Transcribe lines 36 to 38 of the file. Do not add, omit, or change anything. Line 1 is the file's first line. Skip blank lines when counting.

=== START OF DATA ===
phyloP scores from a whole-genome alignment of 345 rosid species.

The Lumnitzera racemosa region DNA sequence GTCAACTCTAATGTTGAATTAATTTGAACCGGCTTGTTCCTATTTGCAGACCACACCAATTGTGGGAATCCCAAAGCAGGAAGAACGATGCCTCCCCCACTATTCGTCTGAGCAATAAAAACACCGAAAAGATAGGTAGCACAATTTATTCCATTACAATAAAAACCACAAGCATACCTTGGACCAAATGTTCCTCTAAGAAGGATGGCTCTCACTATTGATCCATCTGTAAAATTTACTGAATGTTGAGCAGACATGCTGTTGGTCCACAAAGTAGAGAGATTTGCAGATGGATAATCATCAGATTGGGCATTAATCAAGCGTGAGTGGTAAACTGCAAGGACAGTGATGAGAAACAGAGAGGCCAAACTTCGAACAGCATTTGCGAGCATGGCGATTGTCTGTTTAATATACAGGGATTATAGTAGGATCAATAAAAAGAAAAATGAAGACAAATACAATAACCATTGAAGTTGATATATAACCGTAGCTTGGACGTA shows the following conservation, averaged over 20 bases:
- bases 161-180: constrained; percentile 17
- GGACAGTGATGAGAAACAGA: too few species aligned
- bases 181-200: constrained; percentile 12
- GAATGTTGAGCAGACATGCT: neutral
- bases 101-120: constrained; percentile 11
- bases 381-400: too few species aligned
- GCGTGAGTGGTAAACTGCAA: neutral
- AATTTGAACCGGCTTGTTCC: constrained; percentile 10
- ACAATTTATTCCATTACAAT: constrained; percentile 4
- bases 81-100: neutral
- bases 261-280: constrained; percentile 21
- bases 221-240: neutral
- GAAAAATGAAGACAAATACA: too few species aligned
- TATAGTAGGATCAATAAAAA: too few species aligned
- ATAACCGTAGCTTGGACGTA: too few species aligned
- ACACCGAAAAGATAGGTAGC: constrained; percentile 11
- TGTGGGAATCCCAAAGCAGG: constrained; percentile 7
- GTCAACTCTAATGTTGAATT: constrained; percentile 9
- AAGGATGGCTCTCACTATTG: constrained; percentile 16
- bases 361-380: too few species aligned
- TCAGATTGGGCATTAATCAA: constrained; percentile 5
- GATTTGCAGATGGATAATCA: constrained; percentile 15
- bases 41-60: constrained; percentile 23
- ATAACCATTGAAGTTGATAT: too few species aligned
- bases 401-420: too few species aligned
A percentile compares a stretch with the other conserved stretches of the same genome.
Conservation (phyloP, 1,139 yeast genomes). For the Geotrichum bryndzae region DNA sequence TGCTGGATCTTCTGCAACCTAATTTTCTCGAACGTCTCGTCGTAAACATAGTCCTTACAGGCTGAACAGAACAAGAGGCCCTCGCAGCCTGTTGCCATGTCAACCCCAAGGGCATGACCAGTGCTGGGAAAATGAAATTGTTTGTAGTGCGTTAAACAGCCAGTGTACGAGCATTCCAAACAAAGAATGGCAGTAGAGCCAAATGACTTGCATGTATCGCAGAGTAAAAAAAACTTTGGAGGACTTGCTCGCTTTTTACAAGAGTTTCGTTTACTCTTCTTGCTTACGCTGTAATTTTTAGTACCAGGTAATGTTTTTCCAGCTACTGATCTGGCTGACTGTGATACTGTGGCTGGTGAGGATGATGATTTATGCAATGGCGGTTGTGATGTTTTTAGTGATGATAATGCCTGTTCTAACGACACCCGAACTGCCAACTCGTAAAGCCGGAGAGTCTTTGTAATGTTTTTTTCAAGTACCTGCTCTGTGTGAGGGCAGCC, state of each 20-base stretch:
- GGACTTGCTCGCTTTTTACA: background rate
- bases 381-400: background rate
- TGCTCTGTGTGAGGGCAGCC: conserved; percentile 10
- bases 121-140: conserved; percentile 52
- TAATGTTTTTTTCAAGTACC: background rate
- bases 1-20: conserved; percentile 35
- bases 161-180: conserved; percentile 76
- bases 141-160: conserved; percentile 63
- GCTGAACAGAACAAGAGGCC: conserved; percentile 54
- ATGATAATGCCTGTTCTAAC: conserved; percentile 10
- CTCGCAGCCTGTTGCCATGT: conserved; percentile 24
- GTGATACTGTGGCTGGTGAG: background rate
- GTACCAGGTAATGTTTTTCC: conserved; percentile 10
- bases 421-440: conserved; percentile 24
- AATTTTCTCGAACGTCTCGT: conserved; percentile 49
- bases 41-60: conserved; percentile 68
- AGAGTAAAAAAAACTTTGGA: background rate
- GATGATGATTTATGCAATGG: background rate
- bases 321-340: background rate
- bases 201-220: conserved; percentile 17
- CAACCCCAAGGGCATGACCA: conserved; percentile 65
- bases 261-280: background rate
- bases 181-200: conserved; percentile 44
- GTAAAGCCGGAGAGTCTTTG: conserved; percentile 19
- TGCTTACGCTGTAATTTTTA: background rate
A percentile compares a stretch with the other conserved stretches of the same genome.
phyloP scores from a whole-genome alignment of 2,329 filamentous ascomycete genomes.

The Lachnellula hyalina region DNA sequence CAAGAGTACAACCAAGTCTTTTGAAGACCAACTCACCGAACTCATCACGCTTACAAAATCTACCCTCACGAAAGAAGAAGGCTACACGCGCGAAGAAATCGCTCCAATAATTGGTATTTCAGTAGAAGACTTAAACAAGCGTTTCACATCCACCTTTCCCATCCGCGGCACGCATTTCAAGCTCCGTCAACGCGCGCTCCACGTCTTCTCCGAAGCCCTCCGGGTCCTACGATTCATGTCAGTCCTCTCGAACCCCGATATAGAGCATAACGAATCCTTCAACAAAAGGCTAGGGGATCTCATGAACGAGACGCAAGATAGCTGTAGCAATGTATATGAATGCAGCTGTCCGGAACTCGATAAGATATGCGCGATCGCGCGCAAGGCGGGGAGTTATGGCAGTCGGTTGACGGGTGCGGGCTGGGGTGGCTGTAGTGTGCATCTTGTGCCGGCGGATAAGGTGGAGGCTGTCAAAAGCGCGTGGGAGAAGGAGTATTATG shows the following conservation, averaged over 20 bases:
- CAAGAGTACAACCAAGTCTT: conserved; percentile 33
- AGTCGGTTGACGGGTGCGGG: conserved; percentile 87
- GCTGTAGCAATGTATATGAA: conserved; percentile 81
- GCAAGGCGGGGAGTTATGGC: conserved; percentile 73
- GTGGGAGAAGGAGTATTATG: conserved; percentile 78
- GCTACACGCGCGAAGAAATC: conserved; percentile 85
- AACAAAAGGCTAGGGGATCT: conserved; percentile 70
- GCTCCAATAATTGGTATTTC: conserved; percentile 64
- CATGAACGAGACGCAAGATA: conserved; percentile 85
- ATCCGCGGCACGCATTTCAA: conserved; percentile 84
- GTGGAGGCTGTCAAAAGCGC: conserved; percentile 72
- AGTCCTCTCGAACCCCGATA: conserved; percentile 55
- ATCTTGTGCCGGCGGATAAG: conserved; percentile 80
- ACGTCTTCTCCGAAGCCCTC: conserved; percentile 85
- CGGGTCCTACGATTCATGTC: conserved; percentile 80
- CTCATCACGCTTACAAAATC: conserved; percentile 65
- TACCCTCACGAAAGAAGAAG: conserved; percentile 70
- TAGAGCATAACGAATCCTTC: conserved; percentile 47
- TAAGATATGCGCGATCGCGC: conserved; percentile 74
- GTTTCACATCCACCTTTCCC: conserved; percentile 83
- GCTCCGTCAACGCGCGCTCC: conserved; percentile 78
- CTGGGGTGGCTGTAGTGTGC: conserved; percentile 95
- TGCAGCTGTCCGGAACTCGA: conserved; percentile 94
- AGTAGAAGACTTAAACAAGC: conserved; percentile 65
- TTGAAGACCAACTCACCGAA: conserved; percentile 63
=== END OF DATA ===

- bases 161-180: conserved; percentile 76
- bases 141-160: conserved; percentile 63
- GCTGAACAGAACAAGAGGCC: conserved; percentile 54